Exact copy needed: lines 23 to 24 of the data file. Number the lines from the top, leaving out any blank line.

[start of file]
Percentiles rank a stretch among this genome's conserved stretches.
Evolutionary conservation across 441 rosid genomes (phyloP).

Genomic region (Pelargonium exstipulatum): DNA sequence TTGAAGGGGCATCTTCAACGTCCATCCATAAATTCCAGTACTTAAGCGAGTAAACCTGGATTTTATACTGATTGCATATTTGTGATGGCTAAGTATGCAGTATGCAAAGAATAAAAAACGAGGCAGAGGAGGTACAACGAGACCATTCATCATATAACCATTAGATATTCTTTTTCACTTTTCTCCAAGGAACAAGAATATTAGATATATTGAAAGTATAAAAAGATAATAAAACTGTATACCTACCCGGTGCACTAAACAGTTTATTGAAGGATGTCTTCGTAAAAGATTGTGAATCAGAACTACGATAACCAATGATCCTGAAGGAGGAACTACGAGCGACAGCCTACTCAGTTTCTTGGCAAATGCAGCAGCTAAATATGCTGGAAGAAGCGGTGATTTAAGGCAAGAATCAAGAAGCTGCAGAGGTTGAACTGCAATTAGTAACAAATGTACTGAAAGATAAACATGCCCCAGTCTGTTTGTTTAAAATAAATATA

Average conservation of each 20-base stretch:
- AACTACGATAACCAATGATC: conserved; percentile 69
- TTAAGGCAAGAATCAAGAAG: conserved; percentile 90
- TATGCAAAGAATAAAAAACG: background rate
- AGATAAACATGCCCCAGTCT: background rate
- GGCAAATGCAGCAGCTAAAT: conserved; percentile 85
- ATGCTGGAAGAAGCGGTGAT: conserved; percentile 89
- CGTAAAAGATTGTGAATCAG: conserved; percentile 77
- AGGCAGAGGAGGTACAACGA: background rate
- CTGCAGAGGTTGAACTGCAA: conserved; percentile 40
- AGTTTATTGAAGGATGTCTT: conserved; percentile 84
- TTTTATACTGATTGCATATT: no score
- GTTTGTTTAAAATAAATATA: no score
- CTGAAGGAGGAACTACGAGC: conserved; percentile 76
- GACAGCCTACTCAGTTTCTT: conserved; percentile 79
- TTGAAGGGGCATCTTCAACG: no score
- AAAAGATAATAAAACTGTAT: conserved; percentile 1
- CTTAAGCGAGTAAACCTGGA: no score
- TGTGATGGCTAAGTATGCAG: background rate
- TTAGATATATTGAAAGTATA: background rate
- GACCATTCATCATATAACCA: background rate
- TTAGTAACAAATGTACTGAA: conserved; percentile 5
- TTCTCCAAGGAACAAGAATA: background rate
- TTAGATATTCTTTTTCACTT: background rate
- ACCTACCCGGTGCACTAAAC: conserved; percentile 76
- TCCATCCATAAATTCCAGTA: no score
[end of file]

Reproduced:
- TTAGATATATTGAAAGTATA: background rate
- GACCATTCATCATATAACCA: background rate